Richardson frowned. “Admiral, not trying to throw a wrench into things or anything, but if Commodore Sandorsen has gone off on some personal mission then he won’t be inclined to return to Imperial authority just because I’m telling him to. What am I to do then?”
Turner looked Richardson right in the eye. “In that event you are ordered to relieve him of his command and place him under arrest. He is to be charged with disobeying the orders of a superior officer. You are then to take the Holloway and her escorts to the nearest Deep Space Station and deliver the Commodore into the custody of the local Judge Advocate General.”
Richardson felt his eyes go wide. “If I remember the regulations surrounding Court Martial proceedings correctly,” he began, “then the senior officer present when the offending officer is arrested is required to attend the proceedings and testify. If I have to arrest Commodore Sandorsen then that means I will be that senior officer and I will not be able to leave the station to join the assault. That will leave your assault force twenty ships light instead of just ten.”
Turner nodded. “I’m aware of that, Commodore, and I’m counting on you to remind Commodore Sandorsen of the Court Martial regulations. I’m also counting on you to inform him that I would consider it a personal affront if he were to make it necessary for you to arrest him, and that if he miraculously manages to escape a guilty verdict I will personally ensure that his career in the Imperial Navy is brought to a very abrupt end. Do you understand me, Commodore?”
Richardson swallowed past the lump that suddenly formed in his throat and tried not to fidget as a chill cascaded down his spine. Relieving a flag officer of his command was not something that one did lightly, and never without the gravest of circumstances making it necessary. But that was exactly what he was being ordered to do if Cale Sandorsen refused to return to New Chicago with him.
Richardson had attended the New Annapolis academy with Cale. The last thing that he wanted to do was relieve a friend of his command and take him home in chains. He just hoped that Cale wouldn’t make it necessary.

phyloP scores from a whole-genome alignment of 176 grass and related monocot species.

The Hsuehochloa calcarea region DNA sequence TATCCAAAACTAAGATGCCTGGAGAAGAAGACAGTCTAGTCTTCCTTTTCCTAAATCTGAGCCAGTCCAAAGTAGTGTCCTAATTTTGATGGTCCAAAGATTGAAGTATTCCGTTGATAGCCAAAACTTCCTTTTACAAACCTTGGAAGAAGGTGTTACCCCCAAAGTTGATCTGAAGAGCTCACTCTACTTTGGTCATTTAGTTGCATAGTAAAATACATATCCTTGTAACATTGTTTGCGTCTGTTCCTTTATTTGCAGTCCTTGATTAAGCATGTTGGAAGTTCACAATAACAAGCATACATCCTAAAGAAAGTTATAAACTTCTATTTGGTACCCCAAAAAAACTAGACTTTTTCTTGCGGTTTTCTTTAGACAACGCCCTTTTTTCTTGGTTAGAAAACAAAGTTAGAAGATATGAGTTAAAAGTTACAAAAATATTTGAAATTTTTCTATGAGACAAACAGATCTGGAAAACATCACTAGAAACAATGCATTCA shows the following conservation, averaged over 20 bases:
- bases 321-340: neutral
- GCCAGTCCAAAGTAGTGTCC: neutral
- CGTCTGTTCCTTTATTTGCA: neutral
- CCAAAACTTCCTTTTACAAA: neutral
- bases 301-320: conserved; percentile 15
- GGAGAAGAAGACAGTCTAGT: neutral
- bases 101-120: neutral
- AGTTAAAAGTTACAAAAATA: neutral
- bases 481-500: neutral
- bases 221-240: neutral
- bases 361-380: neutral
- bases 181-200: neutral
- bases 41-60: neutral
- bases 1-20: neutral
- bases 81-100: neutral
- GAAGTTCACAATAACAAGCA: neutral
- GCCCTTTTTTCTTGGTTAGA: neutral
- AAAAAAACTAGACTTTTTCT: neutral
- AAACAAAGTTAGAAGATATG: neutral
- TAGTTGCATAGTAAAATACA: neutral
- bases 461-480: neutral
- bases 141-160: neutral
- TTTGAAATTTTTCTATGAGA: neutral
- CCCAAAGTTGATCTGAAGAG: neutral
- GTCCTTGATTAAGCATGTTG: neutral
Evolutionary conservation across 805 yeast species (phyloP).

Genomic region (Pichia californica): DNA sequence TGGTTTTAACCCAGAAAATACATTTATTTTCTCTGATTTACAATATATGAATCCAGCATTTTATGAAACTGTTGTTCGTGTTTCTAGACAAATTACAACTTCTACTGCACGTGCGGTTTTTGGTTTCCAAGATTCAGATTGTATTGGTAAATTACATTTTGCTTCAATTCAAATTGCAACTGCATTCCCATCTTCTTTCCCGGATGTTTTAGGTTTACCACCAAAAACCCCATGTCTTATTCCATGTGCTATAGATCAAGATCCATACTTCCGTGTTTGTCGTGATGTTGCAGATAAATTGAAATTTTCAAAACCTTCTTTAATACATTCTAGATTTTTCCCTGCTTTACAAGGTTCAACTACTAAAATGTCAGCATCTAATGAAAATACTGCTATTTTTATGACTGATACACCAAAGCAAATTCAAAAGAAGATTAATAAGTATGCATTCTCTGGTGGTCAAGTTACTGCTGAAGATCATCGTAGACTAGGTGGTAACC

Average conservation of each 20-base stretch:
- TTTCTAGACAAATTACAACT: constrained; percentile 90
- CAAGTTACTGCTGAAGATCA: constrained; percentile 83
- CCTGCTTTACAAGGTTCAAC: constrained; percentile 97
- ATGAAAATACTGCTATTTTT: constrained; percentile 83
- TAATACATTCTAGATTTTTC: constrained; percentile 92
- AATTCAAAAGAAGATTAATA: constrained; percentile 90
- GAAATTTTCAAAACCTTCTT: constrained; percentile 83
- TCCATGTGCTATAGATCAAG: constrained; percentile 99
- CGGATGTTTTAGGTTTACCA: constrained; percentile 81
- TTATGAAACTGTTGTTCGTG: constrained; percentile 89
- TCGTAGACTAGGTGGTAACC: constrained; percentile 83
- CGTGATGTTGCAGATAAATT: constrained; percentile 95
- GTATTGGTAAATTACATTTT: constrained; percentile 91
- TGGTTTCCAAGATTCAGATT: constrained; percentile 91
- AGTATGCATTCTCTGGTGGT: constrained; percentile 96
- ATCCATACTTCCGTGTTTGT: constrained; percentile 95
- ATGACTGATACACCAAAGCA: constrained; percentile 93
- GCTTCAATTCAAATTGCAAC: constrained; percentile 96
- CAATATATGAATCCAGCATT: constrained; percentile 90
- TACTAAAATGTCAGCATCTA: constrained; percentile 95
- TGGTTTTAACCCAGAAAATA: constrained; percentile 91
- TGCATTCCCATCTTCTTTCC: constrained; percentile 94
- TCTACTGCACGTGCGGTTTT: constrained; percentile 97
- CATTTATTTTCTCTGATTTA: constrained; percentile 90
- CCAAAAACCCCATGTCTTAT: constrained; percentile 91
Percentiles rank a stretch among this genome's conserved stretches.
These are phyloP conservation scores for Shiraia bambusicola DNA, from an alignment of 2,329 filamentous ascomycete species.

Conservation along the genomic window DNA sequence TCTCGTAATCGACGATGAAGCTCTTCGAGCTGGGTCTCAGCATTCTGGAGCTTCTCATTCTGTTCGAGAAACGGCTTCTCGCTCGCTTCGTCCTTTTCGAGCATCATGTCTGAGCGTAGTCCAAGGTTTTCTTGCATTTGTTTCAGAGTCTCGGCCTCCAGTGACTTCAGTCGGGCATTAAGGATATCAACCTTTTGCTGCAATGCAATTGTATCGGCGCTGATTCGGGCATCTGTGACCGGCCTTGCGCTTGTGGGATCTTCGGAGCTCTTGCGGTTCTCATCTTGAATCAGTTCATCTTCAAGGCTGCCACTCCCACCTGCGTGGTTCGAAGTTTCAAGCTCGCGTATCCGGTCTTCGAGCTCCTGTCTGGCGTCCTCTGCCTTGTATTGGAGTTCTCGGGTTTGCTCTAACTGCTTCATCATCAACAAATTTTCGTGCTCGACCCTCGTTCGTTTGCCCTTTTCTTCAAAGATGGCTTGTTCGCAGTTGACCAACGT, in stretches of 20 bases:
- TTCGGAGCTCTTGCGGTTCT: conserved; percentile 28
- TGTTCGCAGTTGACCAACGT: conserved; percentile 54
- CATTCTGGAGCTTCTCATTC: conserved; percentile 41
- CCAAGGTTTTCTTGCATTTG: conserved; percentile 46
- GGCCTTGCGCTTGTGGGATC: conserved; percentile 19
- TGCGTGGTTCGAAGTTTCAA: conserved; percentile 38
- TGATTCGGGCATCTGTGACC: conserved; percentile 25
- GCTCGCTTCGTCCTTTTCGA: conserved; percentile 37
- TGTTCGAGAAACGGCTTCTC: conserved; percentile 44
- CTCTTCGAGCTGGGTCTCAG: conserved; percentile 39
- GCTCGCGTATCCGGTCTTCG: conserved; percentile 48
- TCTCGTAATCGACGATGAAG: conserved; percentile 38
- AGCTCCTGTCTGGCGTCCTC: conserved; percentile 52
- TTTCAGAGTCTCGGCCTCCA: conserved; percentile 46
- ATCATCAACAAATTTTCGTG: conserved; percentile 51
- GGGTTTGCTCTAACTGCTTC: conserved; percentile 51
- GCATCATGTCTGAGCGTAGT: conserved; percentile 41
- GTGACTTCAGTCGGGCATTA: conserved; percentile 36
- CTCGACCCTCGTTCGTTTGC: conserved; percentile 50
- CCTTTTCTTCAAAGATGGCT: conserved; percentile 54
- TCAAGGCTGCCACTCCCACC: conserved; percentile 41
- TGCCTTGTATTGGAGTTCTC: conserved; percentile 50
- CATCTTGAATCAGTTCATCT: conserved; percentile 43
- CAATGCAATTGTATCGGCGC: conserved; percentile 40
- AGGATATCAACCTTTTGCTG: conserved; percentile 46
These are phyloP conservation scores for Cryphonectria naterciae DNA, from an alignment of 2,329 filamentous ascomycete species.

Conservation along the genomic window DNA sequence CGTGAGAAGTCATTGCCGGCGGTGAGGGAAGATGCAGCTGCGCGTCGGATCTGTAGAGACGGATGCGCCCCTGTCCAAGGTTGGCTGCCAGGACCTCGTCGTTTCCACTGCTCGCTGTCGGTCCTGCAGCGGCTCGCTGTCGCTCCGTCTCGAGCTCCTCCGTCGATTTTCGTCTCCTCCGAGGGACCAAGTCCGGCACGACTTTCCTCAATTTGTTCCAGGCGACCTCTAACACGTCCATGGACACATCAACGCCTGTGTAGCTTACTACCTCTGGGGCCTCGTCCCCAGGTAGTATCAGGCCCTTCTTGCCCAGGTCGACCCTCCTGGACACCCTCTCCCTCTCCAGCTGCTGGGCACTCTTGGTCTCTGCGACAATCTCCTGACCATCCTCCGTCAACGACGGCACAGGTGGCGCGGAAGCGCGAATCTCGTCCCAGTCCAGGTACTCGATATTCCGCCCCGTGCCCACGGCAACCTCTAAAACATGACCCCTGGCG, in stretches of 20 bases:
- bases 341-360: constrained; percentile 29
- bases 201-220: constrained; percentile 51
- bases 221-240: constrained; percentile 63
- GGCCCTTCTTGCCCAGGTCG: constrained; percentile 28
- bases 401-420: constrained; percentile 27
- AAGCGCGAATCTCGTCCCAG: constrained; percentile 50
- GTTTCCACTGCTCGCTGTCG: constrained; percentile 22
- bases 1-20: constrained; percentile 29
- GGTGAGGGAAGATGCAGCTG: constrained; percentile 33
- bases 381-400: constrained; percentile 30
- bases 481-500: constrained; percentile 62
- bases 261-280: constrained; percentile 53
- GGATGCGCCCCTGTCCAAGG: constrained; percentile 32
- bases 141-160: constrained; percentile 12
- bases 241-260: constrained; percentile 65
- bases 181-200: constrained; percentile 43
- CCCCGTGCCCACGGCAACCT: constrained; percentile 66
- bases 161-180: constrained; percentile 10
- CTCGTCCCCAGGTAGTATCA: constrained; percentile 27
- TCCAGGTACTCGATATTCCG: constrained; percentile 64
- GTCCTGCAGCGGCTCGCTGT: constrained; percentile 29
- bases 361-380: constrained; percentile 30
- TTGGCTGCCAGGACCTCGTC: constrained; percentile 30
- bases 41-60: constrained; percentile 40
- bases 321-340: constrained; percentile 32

“Yes, Admiral,” Richardson answered. “I understand perfectly.”
“Are there any questions?” Turner asked.
Richardson brought himself back to attention and shook his head. “No, sir.”
“Very well, then,” the admiral said. “I’ve sent a data file to your station detailing the Holloway group’s last assignment. I suggest you begin your search there. You have seven days to either bring the Holloway here or to signal me that Commodore Sandorsen has been placed under arrest.”
“Yes, sir,” Richardson answered.
“Very well. You’re dismissed.”
* * *
Richardson dropped into his chair on the flag deck of the Zapata with a haunted expression on his face. Commander Amanda Lawson, his executive officer, stepped up beside him and leaned against the console, folded her arms across her chest. “You look as if you’ve just seen a ghost,” she commented.
“I think that I just may have,” Richardson returned and told Amanda of his talk with the admiral.
Amanda whistled appreciatively at her commodore’s discomfort. “That’s quite a load to bear,” she said. “How are you intending to go about it?”
Richardson shook his head. “I don’t know,” he admitted. “I figure I’ll bomb that bridge when I come to it. But I know how I’m going to start. The admiral sent a data file to my station with details about the Holloway group’s last deployment. I want you to go into that file and tell navigation to prepare a course for that position, and then get us moving at full burn. I want us through whatever jump point we have to go through as soon as possible.”
“Understood,” Amanda acknowledged. “And what are you going to be doing?”
“I’m going down to my quarters and try to raise the Holloway, see if I can get Cale to tell us where he is.”
“If he isn’t answering the High Command then what makes you think he’s going to answer you?” Amanda wanted to know.
Richardson shrugged. “Simple. I’m just making a social call.”
“Yeah, some social call,” Amanda commented.
“You’re telling me,” Richardson agreed.
* * *
Lieutenant Jonathon Morgan, signals officer for the Holloway, stepped up to the flag deck and leaned in over Fleet Commodore Cale Sandorsen’s shoulder to whisper in his ear. “Sir, I have a signal coming in from the Zapata,” he explained. “Fleet Commodore David Richardson is asking to speak with you. He says that it’s very important.”
Cale looked up at the young officer. “Have you answered the signal?” he asked.
Lieutenant Morgan shook his head. “No, sir.” Cale nodded. As long as the signal went unanswered no record of it would appear in the ship’s signal logs.